On a sunny mid morning in 2000, Betty Ajok and three other unsuspecting little innocent young girls aged just 10 years, walked a distance from their Anaka rural home, 50 kilometers from Gulu town in northern Uganda in search of firewood
In a split of a second as they gathered firewood in the forest, as was their routine, they found themselves surrounded with armed mean looking and blood thirsty men who ordered them to follow them.
“We had to follow the orders without arguments as we all knew the consequences of such moves,” she says with her eyes facing down.
The abductees trekked for the next three days in the thick and cold jungle carrying heavy loads of looted property further to the north, the stronghold of the Lords Resistance Army (LRA) that has terrorized the area for the past 24 years turning the once vibrant agricultural region into a huge camp of suffering and destitution.
It was at this point that she remembers what she has heard her parents and neighbours discussing about the rebels operations that include fast attacks and running to hide in northern thick forests that looked like they have never been tempered with since the creation of man.
As they moved further north, they joined other rebels with another group of abductees, men and children forcefully drafted.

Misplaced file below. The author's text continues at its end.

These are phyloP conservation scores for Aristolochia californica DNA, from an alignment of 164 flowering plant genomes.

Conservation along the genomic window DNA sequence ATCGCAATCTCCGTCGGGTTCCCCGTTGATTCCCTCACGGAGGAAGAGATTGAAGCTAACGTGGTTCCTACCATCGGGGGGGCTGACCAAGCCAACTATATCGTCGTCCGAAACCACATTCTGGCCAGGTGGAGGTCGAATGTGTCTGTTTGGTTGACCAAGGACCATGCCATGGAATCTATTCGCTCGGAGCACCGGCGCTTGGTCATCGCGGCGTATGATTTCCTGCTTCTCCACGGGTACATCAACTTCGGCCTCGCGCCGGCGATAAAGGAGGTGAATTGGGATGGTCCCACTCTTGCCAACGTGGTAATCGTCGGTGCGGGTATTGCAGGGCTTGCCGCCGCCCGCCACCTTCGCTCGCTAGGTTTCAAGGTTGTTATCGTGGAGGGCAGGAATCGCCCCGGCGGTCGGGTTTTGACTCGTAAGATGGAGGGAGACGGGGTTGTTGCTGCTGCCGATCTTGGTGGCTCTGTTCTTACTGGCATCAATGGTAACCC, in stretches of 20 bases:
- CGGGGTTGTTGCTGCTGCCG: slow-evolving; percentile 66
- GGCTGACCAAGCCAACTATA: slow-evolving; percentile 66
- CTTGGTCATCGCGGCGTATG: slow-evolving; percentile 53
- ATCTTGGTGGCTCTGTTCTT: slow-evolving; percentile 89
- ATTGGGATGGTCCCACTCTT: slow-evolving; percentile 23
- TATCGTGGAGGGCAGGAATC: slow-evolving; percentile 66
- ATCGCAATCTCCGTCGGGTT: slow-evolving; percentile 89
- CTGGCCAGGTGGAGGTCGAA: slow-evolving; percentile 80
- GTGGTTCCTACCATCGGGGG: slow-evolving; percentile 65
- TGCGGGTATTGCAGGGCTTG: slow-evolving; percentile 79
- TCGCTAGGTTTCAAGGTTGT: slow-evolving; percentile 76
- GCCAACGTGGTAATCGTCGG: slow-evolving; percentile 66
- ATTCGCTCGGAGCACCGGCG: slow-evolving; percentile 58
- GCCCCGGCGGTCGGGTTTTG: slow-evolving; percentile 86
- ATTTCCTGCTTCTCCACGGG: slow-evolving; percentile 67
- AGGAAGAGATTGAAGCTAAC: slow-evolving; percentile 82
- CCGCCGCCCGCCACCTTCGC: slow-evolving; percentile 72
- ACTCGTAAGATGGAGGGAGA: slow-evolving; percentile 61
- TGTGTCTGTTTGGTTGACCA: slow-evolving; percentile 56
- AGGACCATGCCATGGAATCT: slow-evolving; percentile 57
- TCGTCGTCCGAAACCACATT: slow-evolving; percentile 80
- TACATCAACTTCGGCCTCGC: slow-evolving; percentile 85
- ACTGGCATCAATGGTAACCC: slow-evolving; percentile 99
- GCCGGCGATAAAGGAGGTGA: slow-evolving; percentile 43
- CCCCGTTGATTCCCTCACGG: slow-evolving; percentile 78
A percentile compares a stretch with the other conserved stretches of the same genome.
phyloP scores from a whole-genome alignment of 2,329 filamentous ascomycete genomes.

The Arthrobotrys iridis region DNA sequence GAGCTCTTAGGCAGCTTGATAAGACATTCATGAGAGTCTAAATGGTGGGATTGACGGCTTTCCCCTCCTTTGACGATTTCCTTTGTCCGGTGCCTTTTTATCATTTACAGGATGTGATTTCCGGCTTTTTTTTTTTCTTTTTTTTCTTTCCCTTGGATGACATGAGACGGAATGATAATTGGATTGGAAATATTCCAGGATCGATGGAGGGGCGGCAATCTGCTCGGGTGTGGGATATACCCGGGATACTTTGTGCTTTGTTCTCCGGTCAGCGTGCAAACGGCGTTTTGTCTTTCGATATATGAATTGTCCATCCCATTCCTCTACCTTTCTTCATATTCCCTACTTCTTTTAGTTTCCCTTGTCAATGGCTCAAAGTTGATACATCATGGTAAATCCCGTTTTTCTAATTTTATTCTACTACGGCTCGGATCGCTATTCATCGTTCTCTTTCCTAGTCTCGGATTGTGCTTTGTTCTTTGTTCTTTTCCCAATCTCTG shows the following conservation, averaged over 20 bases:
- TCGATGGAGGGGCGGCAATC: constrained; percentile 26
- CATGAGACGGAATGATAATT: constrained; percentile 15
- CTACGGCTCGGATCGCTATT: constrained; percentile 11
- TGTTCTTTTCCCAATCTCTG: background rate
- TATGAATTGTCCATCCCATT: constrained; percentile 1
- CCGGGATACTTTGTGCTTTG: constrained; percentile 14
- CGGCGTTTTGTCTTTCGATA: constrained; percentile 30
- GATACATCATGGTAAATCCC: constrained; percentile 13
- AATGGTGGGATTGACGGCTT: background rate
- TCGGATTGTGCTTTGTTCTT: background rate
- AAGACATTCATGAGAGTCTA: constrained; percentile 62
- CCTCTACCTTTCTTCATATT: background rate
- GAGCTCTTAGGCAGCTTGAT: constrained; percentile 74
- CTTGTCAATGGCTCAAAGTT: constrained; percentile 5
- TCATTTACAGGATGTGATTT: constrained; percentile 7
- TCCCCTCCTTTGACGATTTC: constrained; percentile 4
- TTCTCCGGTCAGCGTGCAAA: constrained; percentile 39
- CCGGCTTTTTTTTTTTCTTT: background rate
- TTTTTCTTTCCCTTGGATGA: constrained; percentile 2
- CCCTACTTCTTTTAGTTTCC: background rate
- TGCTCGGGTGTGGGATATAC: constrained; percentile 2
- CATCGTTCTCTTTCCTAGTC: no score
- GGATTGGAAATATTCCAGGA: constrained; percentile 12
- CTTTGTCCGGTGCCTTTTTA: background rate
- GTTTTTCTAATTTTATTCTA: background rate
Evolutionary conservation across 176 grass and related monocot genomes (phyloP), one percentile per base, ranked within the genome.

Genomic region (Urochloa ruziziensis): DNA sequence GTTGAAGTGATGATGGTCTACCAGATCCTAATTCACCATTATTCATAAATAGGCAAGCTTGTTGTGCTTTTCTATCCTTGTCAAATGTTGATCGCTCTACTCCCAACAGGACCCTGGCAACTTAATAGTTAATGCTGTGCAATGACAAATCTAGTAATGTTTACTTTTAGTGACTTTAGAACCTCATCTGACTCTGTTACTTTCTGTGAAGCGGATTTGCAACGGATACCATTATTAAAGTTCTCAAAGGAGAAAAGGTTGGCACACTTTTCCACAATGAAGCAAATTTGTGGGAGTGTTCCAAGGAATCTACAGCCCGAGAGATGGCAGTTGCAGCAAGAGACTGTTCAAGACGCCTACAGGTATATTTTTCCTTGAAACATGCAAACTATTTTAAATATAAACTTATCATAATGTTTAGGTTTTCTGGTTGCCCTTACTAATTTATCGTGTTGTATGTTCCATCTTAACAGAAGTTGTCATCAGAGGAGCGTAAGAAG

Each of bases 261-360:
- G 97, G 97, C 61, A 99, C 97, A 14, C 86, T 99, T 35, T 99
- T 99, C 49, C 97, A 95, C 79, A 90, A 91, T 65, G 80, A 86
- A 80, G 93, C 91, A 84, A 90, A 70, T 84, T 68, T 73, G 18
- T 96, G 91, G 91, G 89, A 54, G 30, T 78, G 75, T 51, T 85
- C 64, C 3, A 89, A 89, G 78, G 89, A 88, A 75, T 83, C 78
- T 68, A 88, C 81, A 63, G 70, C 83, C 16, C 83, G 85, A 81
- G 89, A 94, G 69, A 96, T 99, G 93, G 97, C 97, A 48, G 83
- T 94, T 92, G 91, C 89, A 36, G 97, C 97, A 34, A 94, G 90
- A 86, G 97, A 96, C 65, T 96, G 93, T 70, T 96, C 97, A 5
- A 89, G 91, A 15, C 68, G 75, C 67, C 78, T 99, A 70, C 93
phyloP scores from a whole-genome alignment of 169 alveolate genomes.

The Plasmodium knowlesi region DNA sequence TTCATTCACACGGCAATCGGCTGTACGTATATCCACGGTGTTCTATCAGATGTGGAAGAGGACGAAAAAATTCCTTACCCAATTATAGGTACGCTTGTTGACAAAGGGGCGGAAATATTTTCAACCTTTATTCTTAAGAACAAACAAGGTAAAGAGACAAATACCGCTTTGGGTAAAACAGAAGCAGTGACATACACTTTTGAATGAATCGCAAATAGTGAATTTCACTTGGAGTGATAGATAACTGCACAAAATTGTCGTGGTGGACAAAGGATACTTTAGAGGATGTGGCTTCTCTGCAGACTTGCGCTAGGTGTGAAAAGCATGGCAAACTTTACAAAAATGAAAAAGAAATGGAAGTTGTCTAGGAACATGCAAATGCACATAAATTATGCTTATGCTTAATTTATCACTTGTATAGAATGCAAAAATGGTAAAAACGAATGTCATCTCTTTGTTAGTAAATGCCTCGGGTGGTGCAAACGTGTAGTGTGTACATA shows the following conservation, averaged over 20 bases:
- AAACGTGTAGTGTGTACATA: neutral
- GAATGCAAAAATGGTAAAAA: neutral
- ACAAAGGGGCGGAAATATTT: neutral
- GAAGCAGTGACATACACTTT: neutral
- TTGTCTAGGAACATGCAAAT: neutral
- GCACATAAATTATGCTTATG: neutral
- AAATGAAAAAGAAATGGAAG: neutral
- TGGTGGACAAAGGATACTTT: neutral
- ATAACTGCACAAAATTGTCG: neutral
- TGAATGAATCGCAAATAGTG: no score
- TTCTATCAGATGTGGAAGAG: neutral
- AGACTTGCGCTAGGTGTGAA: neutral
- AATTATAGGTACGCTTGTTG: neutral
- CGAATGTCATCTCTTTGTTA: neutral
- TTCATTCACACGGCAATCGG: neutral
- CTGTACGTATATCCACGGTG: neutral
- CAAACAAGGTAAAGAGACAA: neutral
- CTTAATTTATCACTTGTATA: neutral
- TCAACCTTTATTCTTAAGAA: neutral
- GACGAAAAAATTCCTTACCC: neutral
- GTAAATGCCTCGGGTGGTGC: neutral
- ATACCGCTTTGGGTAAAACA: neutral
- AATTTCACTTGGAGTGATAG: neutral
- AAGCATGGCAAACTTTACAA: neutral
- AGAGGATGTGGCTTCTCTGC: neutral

Once they reached one of the rebels’ make shift camps in the bushy part of northern Uganda, they were declared wives. Like animals in a market place the LRA commanders paired them in jungle matrimony to blood thirsty rebel soldiers.
“I was hardly eleven years of age and I absolutely knew nothing about having sex. But I got a shock of my life when a man forcefully pounced on me like an animal subjecting me to severe pain in my private part,” she says with tears rolling down her chin.
“The man I was given was about 30 years. Any girl, who dared resist was shot dead as everybody watched,” she remembers with her voice turning hoarse and choked in anger.
As her eyes rolled left and right with tears on the edges and looking disturbed, Ajok vowed never to forget the incident.
“After sometime I had to resign to this painful dehumanizing experience and what followed was my first child,” she says in a low voice.
Along the way, as they moved northern from one camp to the other, she got a first hand experience of human tragedy in the hands of bloodletting rebels that have incessantly tormented her ever since then.
“From the day of the abduction I was to stay in the bush for the next three years during which time I saw rebels killing innocent people, more so abducted government soldiers and other officials,” she adds.
According to Ajok, any person who grew weak while in the bush was shot dead and left to rot there or the body be consumed by wild animals as some of the areas they passed through had human bones, some fresh and some rusty - strewn all over.
“It was clear that several people had been shot dead and just left to rot away. You reach such a place and get bones and skulls spread all over sending shivers down your spine,” she states.
Barefoot, Ajok and many other captives, waded through places full of thorns, long - dew filled grass and swampy regions.
“We walked barefoot and if you got exhausted and could not proceed any more you were shot dead or when you are lucky they tie you on a tree leaving you at the mercy of God,” she narrates.